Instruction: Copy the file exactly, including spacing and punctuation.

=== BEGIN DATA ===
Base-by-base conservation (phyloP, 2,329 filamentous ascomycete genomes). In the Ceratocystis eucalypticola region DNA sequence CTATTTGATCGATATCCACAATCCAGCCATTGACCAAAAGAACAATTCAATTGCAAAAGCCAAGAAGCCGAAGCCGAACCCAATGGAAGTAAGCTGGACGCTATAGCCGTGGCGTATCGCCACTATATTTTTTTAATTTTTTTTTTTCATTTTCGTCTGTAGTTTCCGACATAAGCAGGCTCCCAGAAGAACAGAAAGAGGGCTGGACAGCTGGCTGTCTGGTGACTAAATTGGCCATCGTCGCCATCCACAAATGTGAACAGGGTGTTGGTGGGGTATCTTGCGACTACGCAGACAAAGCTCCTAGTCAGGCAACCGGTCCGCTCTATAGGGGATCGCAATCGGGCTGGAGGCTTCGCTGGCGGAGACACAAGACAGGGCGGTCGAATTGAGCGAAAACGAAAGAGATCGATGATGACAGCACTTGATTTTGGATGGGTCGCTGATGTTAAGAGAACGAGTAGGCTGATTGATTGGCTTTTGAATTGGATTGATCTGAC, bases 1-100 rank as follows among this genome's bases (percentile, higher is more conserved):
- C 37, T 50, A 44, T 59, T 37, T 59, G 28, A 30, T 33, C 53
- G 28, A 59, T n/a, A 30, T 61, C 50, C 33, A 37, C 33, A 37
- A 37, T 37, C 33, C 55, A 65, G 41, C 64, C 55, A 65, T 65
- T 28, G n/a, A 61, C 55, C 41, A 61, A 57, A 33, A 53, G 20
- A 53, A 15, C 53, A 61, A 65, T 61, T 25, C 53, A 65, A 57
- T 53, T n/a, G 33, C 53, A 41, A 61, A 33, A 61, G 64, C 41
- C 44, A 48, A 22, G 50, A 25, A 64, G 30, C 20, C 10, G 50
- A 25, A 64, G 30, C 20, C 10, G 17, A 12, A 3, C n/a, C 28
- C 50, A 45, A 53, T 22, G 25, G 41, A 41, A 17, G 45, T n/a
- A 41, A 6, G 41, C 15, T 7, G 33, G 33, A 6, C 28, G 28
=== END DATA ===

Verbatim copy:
Base-by-base conservation (phyloP, 2,329 filamentous ascomycete genomes). In the Ceratocystis eucalypticola region DNA sequence CTATTTGATCGATATCCACAATCCAGCCATTGACCAAAAGAACAATTCAATTGCAAAAGCCAAGAAGCCGAAGCCGAACCCAATGGAAGTAAGCTGGACGCTATAGCCGTGGCGTATCGCCACTATATTTTTTTAATTTTTTTTTTTCATTTTCGTCTGTAGTTTCCGACATAAGCAGGCTCCCAGAAGAACAGAAAGAGGGCTGGACAGCTGGCTGTCTGGTGACTAAATTGGCCATCGTCGCCATCCACAAATGTGAACAGGGTGTTGGTGGGGTATCTTGCGACTACGCAGACAAAGCTCCTAGTCAGGCAACCGGTCCGCTCTATAGGGGATCGCAATCGGGCTGGAGGCTTCGCTGGCGGAGACACAAGACAGGGCGGTCGAATTGAGCGAAAACGAAAGAGATCGATGATGACAGCACTTGATTTTGGATGGGTCGCTGATGTTAAGAGAACGAGTAGGCTGATTGATTGGCTTTTGAATTGGATTGATCTGAC, bases 1-100 rank as follows among this genome's bases (percentile, higher is more conserved):
- C 37, T 50, A 44, T 59, T 37, T 59, G 28, A 30, T 33, C 53
- G 28, A 59, T n/a, A 30, T 61, C 50, C 33, A 37, C 33, A 37
- A 37, T 37, C 33, C 55, A 65, G 41, C 64, C 55, A 65, T 65
- T 28, G n/a, A 61, C 55, C 41, A 61, A 57, A 33, A 53, G 20
- A 53, A 15, C 53, A 61, A 65, T 61, T 25, C 53, A 65, A 57
- T 53, T n/a, G 33, C 53, A 41, A 61, A 33, A 61, G 64, C 41
- C 44, A 48, A 22, G 50, A 25, A 64, G 30, C 20, C 10, G 50
- A 25, A 64, G 30, C 20, C 10, G 17, A 12, A 3, C n/a, C 28
- C 50, A 45, A 53, T 22, G 25, G 41, A 41, A 17, G 45, T n/a
- A 41, A 6, G 41, C 15, T 7, G 33, G 33, A 6, C 28, G 28